Homer Electric Association will be “extremely busy” in 2013 finishing projects and preparing the utility for a looming shift that will place it in direct control of area power generation needs, a co-op spokesman said.
For several years HEA has been setting wheels in motion anticipating the severing of a decades-old agreement with Chugach Electric Association at the end of this year. Since the early 1960s, HEA has purchased most of the power local consumers
require — usually 58 megawatts with peaks at about 80 megawatts — from the Anchorage-based CEA.
From 2014 on, the utility will rely on two pieces of infrastructure being completed this year to continue generation — the Nikiski Combined Cycle Conversion project and the Soldotna Combustion Turbine Plant — along with the Bernice Lake power plant purchased from Chugach Electric in 2011 and its 11 megawatt share of power produced at the state-owned Bradley Lake hydroelectric facility. All told the project — labeled Independent Light — will cost about $180 million.
The Nikiski project — a turbine powered by steam produced from exhaust heat generated by an existing gas turbine — is about 85 percent complete, said HEA spokesman Joe Gallagher.
The Soldotna combustion project — a 48-megawatt LM 6000 turbine — is about 65 percent complete and will serve in a back-up capacity along with the Bernice Lake plant.
Both projects, Gallagher wrote, should be completed by late spring of this year.
The Nikiski Combined Cycle plant will be the primary source of HEA’s power starting in 2014, Gallagher said. The plant, which Gallagher said is “very efficient,” will be able to produce up to 18 more megawatts of power without any additional natural gas once completed. That facility already produces 40 megawatts and would require additional gas to gain the maximum output of 80 megawatts.
HEA has secured contracts for gas supply with Hilcorp through March 31, 2016 with two optional one-year extensions.
“The amount of gas consumed is actually less with the improvements at Nikiski,” Gallagher wrote. “HEA will use less gas to produce the (megawatts) required under (Independent Light) than CEA used to produce the required energy prior to (Independent Light), which will assist in lengthening the time until Cook Inlet gas is consumed.”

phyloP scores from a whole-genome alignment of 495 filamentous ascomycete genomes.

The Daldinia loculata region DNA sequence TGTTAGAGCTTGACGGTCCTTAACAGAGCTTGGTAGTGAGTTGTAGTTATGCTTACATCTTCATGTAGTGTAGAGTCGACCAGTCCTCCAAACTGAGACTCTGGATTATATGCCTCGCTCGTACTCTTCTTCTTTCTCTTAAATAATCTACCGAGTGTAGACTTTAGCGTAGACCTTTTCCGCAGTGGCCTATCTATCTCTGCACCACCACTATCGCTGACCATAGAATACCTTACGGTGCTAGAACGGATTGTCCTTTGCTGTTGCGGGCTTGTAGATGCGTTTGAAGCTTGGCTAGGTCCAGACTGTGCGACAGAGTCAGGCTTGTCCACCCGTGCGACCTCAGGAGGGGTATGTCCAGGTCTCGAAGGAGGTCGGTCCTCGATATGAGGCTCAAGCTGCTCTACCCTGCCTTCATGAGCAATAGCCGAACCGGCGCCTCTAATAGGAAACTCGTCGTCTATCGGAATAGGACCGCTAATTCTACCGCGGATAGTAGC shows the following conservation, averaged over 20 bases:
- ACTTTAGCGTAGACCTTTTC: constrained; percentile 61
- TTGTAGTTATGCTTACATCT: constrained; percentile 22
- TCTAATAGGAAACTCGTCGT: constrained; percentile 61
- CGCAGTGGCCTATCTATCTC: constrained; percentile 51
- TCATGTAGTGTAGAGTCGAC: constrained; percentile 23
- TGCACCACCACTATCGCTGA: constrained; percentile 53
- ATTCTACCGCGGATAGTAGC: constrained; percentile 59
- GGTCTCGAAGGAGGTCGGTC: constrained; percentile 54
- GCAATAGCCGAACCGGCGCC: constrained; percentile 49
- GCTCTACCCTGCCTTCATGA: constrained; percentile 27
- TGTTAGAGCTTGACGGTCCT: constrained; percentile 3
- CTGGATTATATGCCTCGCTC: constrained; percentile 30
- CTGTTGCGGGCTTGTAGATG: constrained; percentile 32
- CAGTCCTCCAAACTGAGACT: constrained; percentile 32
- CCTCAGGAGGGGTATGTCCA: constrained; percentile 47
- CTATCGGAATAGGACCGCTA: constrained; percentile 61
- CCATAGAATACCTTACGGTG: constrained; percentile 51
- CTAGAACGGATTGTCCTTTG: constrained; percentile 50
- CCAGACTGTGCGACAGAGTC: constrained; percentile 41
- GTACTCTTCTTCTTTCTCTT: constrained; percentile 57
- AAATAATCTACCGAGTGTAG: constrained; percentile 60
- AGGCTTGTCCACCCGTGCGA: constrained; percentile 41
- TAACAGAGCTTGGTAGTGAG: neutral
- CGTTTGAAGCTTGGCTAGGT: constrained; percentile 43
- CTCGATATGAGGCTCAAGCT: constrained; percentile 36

Gallagher said the utility is not currently injecting or withdrawing gas from the new Cook Inlet Natural Gas Storage Alaska facility but plans to start injecting at the facility in late 2013. The contract and CINGSA should stave off HEA’s worries about looming area natural gas shortages for the time being, Gallagher wrote.
“It does not appear that HEA’s size was a disadvantage when we negotiated that aforementioned gas fuel contract with Hilcorp; to the contrary, our smaller size may have been an advantage given current rates of production in the Cook Inlet gas field,” he wrote.
From a consumer perspective, HEA making its own generation is “a wash” with continuing a contract with Chugach Electric, Gallagher wrote. Given the costs will be about the same, any increase or decrease members will see on their bills would be driven by the price of natural gas.
One main advantage of the switch is that new jobs will be created by HEA owning its own generation sources. In all about 20 new positions will be created to run the new projects and Bernice Lake.
The utility will also be in complete control of how it meets consumer needs, giving managers added flexibility.
“HEA will be in charge of our power production options and will be able to do what is best for the co-op members on the Peninsula rather than considering what is best for Anchorage,” Gallagher wrote.
The Independent Light Project will also help the utility’s progress on adding renewable energy sources to its portfolio, Gallagher said. Renewable projects the utility is already exploring include hydroelectric power at Grant Lake and tidal energy from Cook Inlet.
“(Our previous contract) put us in a little bit of a bind because we couldn’t build and operate our own renewable projects because again we were under contract to purchase all our power with Chugach,” he said.
Brian Smith is city editor for the Peninsula Clarion.